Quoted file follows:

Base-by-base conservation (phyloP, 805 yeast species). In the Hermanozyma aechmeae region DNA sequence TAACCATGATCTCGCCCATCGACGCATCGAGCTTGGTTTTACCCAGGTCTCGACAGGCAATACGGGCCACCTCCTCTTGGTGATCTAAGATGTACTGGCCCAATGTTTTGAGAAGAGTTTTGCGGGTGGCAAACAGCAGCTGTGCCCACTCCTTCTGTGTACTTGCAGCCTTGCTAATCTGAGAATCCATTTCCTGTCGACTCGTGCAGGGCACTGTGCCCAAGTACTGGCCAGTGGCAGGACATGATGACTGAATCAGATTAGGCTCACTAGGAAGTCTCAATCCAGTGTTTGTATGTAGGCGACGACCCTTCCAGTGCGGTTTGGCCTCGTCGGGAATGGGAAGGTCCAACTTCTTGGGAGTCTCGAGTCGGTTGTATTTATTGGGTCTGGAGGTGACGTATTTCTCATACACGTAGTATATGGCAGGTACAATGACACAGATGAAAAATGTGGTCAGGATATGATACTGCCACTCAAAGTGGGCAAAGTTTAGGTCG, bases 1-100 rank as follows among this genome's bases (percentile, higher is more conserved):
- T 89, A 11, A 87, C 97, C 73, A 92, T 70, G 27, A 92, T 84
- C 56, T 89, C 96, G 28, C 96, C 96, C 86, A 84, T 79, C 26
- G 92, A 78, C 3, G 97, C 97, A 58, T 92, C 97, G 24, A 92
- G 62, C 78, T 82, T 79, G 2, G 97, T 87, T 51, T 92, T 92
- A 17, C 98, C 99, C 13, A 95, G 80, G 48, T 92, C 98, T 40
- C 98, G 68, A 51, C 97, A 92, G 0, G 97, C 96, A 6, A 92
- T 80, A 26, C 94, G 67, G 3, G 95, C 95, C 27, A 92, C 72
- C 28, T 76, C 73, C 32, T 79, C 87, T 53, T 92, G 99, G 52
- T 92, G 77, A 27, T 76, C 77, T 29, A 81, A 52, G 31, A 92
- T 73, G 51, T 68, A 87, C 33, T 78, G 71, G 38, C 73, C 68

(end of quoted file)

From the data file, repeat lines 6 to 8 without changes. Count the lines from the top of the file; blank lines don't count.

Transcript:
- A 17, C 98, C 99, C 13, A 95, G 80, G 48, T 92, C 98, T 40
- C 98, G 68, A 51, C 97, A 92, G 0, G 97, C 96, A 6, A 92
- T 80, A 26, C 94, G 67, G 3, G 95, C 95, C 27, A 92, C 72